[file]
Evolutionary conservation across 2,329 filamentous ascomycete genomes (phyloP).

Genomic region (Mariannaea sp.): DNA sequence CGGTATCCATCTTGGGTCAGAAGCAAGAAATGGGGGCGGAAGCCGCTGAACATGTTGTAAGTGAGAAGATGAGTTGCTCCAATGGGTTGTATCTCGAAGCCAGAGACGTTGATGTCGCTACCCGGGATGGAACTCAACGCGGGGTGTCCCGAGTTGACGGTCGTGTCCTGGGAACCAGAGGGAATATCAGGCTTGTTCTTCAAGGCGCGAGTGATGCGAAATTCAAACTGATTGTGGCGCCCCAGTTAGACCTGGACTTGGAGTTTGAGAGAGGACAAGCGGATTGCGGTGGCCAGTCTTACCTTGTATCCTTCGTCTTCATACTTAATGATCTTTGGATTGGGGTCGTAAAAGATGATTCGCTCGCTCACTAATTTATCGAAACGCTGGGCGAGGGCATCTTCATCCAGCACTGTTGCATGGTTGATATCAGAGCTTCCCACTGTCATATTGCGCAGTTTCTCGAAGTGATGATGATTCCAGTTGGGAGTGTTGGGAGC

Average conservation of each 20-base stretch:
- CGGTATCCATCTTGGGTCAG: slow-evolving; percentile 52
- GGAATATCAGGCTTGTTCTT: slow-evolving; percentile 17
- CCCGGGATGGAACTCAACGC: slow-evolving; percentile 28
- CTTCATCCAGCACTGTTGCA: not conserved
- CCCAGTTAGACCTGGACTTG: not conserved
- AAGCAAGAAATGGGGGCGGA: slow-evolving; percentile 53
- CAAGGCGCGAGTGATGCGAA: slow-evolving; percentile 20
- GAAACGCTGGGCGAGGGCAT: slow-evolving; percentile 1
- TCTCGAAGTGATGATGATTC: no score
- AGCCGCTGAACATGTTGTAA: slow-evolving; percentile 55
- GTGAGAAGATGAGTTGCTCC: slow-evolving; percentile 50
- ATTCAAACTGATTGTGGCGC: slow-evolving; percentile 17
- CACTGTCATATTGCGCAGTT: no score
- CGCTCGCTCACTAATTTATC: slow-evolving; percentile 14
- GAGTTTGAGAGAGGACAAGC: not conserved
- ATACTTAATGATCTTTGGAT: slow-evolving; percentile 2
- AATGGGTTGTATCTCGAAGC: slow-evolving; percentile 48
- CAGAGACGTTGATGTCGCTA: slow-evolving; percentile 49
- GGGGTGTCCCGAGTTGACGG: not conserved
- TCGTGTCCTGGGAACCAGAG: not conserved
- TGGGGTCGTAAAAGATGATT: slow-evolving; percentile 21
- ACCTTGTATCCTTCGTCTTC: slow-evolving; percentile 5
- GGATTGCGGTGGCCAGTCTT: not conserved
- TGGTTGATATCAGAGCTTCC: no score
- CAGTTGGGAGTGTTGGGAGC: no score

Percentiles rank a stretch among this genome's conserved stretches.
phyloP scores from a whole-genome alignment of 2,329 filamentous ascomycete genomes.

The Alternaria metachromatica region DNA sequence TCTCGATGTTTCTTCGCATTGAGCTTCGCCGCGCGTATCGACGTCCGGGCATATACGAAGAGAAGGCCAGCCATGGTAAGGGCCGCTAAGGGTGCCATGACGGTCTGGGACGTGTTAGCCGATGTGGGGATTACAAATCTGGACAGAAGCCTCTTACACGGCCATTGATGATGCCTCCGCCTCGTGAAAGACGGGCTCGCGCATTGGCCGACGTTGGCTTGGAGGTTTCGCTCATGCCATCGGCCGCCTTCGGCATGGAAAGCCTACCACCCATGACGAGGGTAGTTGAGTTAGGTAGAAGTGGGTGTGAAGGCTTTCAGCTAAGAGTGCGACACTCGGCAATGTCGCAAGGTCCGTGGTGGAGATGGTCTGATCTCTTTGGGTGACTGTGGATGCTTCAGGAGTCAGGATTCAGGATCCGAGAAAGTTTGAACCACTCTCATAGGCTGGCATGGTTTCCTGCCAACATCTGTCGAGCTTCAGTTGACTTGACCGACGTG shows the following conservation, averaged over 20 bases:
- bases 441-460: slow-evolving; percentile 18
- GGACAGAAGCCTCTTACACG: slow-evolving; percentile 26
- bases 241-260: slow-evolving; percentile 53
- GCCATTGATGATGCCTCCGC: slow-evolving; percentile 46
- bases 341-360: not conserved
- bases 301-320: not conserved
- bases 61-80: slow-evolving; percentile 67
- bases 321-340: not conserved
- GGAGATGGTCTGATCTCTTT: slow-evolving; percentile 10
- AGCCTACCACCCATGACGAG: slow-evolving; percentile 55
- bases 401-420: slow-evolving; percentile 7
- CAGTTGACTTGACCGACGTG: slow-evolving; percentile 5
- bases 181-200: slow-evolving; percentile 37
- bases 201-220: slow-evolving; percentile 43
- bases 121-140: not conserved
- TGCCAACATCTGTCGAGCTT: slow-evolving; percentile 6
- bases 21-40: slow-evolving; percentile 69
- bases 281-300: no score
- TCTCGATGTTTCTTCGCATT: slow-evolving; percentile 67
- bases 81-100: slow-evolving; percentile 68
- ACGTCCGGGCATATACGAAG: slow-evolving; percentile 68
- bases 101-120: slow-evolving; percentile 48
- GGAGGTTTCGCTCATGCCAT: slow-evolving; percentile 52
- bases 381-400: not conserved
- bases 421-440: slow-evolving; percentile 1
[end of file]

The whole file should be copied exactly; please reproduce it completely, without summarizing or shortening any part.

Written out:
Evolutionary conservation across 2,329 filamentous ascomycete genomes (phyloP).

Genomic region (Mariannaea sp.): DNA sequence CGGTATCCATCTTGGGTCAGAAGCAAGAAATGGGGGCGGAAGCCGCTGAACATGTTGTAAGTGAGAAGATGAGTTGCTCCAATGGGTTGTATCTCGAAGCCAGAGACGTTGATGTCGCTACCCGGGATGGAACTCAACGCGGGGTGTCCCGAGTTGACGGTCGTGTCCTGGGAACCAGAGGGAATATCAGGCTTGTTCTTCAAGGCGCGAGTGATGCGAAATTCAAACTGATTGTGGCGCCCCAGTTAGACCTGGACTTGGAGTTTGAGAGAGGACAAGCGGATTGCGGTGGCCAGTCTTACCTTGTATCCTTCGTCTTCATACTTAATGATCTTTGGATTGGGGTCGTAAAAGATGATTCGCTCGCTCACTAATTTATCGAAACGCTGGGCGAGGGCATCTTCATCCAGCACTGTTGCATGGTTGATATCAGAGCTTCCCACTGTCATATTGCGCAGTTTCTCGAAGTGATGATGATTCCAGTTGGGAGTGTTGGGAGC

Average conservation of each 20-base stretch:
- CGGTATCCATCTTGGGTCAG: slow-evolving; percentile 52
- GGAATATCAGGCTTGTTCTT: slow-evolving; percentile 17
- CCCGGGATGGAACTCAACGC: slow-evolving; percentile 28
- CTTCATCCAGCACTGTTGCA: not conserved
- CCCAGTTAGACCTGGACTTG: not conserved
- AAGCAAGAAATGGGGGCGGA: slow-evolving; percentile 53
- CAAGGCGCGAGTGATGCGAA: slow-evolving; percentile 20
- GAAACGCTGGGCGAGGGCAT: slow-evolving; percentile 1
- TCTCGAAGTGATGATGATTC: no score
- AGCCGCTGAACATGTTGTAA: slow-evolving; percentile 55
- GTGAGAAGATGAGTTGCTCC: slow-evolving; percentile 50
- ATTCAAACTGATTGTGGCGC: slow-evolving; percentile 17
- CACTGTCATATTGCGCAGTT: no score
- CGCTCGCTCACTAATTTATC: slow-evolving; percentile 14
- GAGTTTGAGAGAGGACAAGC: not conserved
- ATACTTAATGATCTTTGGAT: slow-evolving; percentile 2
- AATGGGTTGTATCTCGAAGC: slow-evolving; percentile 48
- CAGAGACGTTGATGTCGCTA: slow-evolving; percentile 49
- GGGGTGTCCCGAGTTGACGG: not conserved
- TCGTGTCCTGGGAACCAGAG: not conserved
- TGGGGTCGTAAAAGATGATT: slow-evolving; percentile 21
- ACCTTGTATCCTTCGTCTTC: slow-evolving; percentile 5
- GGATTGCGGTGGCCAGTCTT: not conserved
- TGGTTGATATCAGAGCTTCC: no score
- CAGTTGGGAGTGTTGGGAGC: no score

Percentiles rank a stretch among this genome's conserved stretches.
phyloP scores from a whole-genome alignment of 2,329 filamentous ascomycete genomes.

The Alternaria metachromatica region DNA sequence TCTCGATGTTTCTTCGCATTGAGCTTCGCCGCGCGTATCGACGTCCGGGCATATACGAAGAGAAGGCCAGCCATGGTAAGGGCCGCTAAGGGTGCCATGACGGTCTGGGACGTGTTAGCCGATGTGGGGATTACAAATCTGGACAGAAGCCTCTTACACGGCCATTGATGATGCCTCCGCCTCGTGAAAGACGGGCTCGCGCATTGGCCGACGTTGGCTTGGAGGTTTCGCTCATGCCATCGGCCGCCTTCGGCATGGAAAGCCTACCACCCATGACGAGGGTAGTTGAGTTAGGTAGAAGTGGGTGTGAAGGCTTTCAGCTAAGAGTGCGACACTCGGCAATGTCGCAAGGTCCGTGGTGGAGATGGTCTGATCTCTTTGGGTGACTGTGGATGCTTCAGGAGTCAGGATTCAGGATCCGAGAAAGTTTGAACCACTCTCATAGGCTGGCATGGTTTCCTGCCAACATCTGTCGAGCTTCAGTTGACTTGACCGACGTG shows the following conservation, averaged over 20 bases:
- bases 441-460: slow-evolving; percentile 18
- GGACAGAAGCCTCTTACACG: slow-evolving; percentile 26
- bases 241-260: slow-evolving; percentile 53
- GCCATTGATGATGCCTCCGC: slow-evolving; percentile 46
- bases 341-360: not conserved
- bases 301-320: not conserved
- bases 61-80: slow-evolving; percentile 67
- bases 321-340: not conserved
- GGAGATGGTCTGATCTCTTT: slow-evolving; percentile 10
- AGCCTACCACCCATGACGAG: slow-evolving; percentile 55
- bases 401-420: slow-evolving; percentile 7
- CAGTTGACTTGACCGACGTG: slow-evolving; percentile 5
- bases 181-200: slow-evolving; percentile 37
- bases 201-220: slow-evolving; percentile 43
- bases 121-140: not conserved
- TGCCAACATCTGTCGAGCTT: slow-evolving; percentile 6
- bases 21-40: slow-evolving; percentile 69
- bases 281-300: no score
- TCTCGATGTTTCTTCGCATT: slow-evolving; percentile 67
- bases 81-100: slow-evolving; percentile 68
- ACGTCCGGGCATATACGAAG: slow-evolving; percentile 68
- bases 101-120: slow-evolving; percentile 48
- GGAGGTTTCGCTCATGCCAT: slow-evolving; percentile 52
- bases 381-400: not conserved
- bases 421-440: slow-evolving; percentile 1